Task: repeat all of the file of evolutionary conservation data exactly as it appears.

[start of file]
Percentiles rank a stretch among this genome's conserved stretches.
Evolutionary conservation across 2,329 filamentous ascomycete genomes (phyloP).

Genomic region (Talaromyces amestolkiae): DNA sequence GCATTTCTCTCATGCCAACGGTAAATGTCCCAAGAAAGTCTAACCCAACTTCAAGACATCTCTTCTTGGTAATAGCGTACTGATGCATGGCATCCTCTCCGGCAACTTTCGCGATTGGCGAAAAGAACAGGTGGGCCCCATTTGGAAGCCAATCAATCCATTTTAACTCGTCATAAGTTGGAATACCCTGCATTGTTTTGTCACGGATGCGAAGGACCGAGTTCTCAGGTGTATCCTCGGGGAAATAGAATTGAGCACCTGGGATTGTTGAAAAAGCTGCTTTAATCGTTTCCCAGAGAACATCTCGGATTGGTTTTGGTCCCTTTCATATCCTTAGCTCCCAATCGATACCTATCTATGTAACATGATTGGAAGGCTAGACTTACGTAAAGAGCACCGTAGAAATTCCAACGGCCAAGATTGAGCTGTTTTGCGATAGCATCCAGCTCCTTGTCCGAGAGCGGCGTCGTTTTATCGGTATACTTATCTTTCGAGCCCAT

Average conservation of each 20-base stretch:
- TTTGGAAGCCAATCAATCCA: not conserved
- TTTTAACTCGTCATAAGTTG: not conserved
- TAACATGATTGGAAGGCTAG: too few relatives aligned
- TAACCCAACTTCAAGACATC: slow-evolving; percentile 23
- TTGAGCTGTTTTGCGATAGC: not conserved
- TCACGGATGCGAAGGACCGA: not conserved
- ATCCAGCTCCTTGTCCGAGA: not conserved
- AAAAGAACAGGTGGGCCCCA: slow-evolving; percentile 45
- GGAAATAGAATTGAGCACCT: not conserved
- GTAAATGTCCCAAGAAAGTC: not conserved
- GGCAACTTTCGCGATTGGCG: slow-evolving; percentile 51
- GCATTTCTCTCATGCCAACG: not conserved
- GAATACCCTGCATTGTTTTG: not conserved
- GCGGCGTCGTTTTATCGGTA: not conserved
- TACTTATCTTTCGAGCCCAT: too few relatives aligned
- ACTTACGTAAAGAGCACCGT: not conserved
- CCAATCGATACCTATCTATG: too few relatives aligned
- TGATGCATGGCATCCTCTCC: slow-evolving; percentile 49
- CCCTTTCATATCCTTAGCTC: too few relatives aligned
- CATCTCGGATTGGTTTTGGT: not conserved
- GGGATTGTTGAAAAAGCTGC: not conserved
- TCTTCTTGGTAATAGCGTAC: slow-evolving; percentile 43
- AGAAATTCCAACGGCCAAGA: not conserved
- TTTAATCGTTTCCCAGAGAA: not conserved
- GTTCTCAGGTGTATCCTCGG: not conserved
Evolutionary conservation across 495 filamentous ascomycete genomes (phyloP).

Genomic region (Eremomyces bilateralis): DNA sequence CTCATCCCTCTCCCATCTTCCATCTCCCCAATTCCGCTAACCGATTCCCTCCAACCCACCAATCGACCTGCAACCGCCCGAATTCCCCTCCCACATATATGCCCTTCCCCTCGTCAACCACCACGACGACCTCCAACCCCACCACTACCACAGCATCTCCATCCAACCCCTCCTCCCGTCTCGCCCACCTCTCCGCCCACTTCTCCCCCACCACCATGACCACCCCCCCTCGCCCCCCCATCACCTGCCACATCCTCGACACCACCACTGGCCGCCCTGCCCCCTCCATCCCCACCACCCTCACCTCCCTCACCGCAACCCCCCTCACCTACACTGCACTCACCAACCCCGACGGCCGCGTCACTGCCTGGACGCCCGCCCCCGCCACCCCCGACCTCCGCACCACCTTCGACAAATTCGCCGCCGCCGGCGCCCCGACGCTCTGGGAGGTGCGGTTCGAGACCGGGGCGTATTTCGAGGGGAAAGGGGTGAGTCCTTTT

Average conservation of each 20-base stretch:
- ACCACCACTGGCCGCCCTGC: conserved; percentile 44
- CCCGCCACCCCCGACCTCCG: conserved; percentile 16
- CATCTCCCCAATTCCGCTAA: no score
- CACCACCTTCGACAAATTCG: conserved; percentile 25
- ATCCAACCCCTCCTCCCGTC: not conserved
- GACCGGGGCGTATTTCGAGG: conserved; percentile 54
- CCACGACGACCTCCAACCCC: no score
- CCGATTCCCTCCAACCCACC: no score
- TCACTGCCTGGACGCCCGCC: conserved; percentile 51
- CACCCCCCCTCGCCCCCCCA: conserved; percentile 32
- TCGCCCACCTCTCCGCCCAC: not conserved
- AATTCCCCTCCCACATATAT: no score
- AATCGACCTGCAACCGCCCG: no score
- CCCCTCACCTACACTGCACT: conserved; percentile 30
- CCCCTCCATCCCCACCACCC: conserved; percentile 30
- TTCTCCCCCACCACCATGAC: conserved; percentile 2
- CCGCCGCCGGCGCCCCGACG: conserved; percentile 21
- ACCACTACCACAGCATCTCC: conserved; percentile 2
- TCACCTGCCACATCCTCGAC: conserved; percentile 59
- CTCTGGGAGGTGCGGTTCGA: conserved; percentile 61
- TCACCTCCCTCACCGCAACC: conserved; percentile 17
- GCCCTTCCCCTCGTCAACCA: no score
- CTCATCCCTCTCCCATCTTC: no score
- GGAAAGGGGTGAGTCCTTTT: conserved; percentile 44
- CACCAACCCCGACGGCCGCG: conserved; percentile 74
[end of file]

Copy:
Percentiles rank a stretch among this genome's conserved stretches.
Evolutionary conservation across 2,329 filamentous ascomycete genomes (phyloP).

Genomic region (Talaromyces amestolkiae): DNA sequence GCATTTCTCTCATGCCAACGGTAAATGTCCCAAGAAAGTCTAACCCAACTTCAAGACATCTCTTCTTGGTAATAGCGTACTGATGCATGGCATCCTCTCCGGCAACTTTCGCGATTGGCGAAAAGAACAGGTGGGCCCCATTTGGAAGCCAATCAATCCATTTTAACTCGTCATAAGTTGGAATACCCTGCATTGTTTTGTCACGGATGCGAAGGACCGAGTTCTCAGGTGTATCCTCGGGGAAATAGAATTGAGCACCTGGGATTGTTGAAAAAGCTGCTTTAATCGTTTCCCAGAGAACATCTCGGATTGGTTTTGGTCCCTTTCATATCCTTAGCTCCCAATCGATACCTATCTATGTAACATGATTGGAAGGCTAGACTTACGTAAAGAGCACCGTAGAAATTCCAACGGCCAAGATTGAGCTGTTTTGCGATAGCATCCAGCTCCTTGTCCGAGAGCGGCGTCGTTTTATCGGTATACTTATCTTTCGAGCCCAT

Average conservation of each 20-base stretch:
- TTTGGAAGCCAATCAATCCA: not conserved
- TTTTAACTCGTCATAAGTTG: not conserved
- TAACATGATTGGAAGGCTAG: too few relatives aligned
- TAACCCAACTTCAAGACATC: slow-evolving; percentile 23
- TTGAGCTGTTTTGCGATAGC: not conserved
- TCACGGATGCGAAGGACCGA: not conserved
- ATCCAGCTCCTTGTCCGAGA: not conserved
- AAAAGAACAGGTGGGCCCCA: slow-evolving; percentile 45
- GGAAATAGAATTGAGCACCT: not conserved
- GTAAATGTCCCAAGAAAGTC: not conserved
- GGCAACTTTCGCGATTGGCG: slow-evolving; percentile 51
- GCATTTCTCTCATGCCAACG: not conserved
- GAATACCCTGCATTGTTTTG: not conserved
- GCGGCGTCGTTTTATCGGTA: not conserved
- TACTTATCTTTCGAGCCCAT: too few relatives aligned
- ACTTACGTAAAGAGCACCGT: not conserved
- CCAATCGATACCTATCTATG: too few relatives aligned
- TGATGCATGGCATCCTCTCC: slow-evolving; percentile 49
- CCCTTTCATATCCTTAGCTC: too few relatives aligned
- CATCTCGGATTGGTTTTGGT: not conserved
- GGGATTGTTGAAAAAGCTGC: not conserved
- TCTTCTTGGTAATAGCGTAC: slow-evolving; percentile 43
- AGAAATTCCAACGGCCAAGA: not conserved
- TTTAATCGTTTCCCAGAGAA: not conserved
- GTTCTCAGGTGTATCCTCGG: not conserved
Evolutionary conservation across 495 filamentous ascomycete genomes (phyloP).

Genomic region (Eremomyces bilateralis): DNA sequence CTCATCCCTCTCCCATCTTCCATCTCCCCAATTCCGCTAACCGATTCCCTCCAACCCACCAATCGACCTGCAACCGCCCGAATTCCCCTCCCACATATATGCCCTTCCCCTCGTCAACCACCACGACGACCTCCAACCCCACCACTACCACAGCATCTCCATCCAACCCCTCCTCCCGTCTCGCCCACCTCTCCGCCCACTTCTCCCCCACCACCATGACCACCCCCCCTCGCCCCCCCATCACCTGCCACATCCTCGACACCACCACTGGCCGCCCTGCCCCCTCCATCCCCACCACCCTCACCTCCCTCACCGCAACCCCCCTCACCTACACTGCACTCACCAACCCCGACGGCCGCGTCACTGCCTGGACGCCCGCCCCCGCCACCCCCGACCTCCGCACCACCTTCGACAAATTCGCCGCCGCCGGCGCCCCGACGCTCTGGGAGGTGCGGTTCGAGACCGGGGCGTATTTCGAGGGGAAAGGGGTGAGTCCTTTT

Average conservation of each 20-base stretch:
- ACCACCACTGGCCGCCCTGC: conserved; percentile 44
- CCCGCCACCCCCGACCTCCG: conserved; percentile 16
- CATCTCCCCAATTCCGCTAA: no score
- CACCACCTTCGACAAATTCG: conserved; percentile 25
- ATCCAACCCCTCCTCCCGTC: not conserved
- GACCGGGGCGTATTTCGAGG: conserved; percentile 54
- CCACGACGACCTCCAACCCC: no score
- CCGATTCCCTCCAACCCACC: no score
- TCACTGCCTGGACGCCCGCC: conserved; percentile 51
- CACCCCCCCTCGCCCCCCCA: conserved; percentile 32
- TCGCCCACCTCTCCGCCCAC: not conserved
- AATTCCCCTCCCACATATAT: no score
- AATCGACCTGCAACCGCCCG: no score
- CCCCTCACCTACACTGCACT: conserved; percentile 30
- CCCCTCCATCCCCACCACCC: conserved; percentile 30
- TTCTCCCCCACCACCATGAC: conserved; percentile 2
- CCGCCGCCGGCGCCCCGACG: conserved; percentile 21
- ACCACTACCACAGCATCTCC: conserved; percentile 2
- TCACCTGCCACATCCTCGAC: conserved; percentile 59
- CTCTGGGAGGTGCGGTTCGA: conserved; percentile 61
- TCACCTCCCTCACCGCAACC: conserved; percentile 17
- GCCCTTCCCCTCGTCAACCA: no score
- CTCATCCCTCTCCCATCTTC: no score
- GGAAAGGGGTGAGTCCTTTT: conserved; percentile 44
- CACCAACCCCGACGGCCGCG: conserved; percentile 74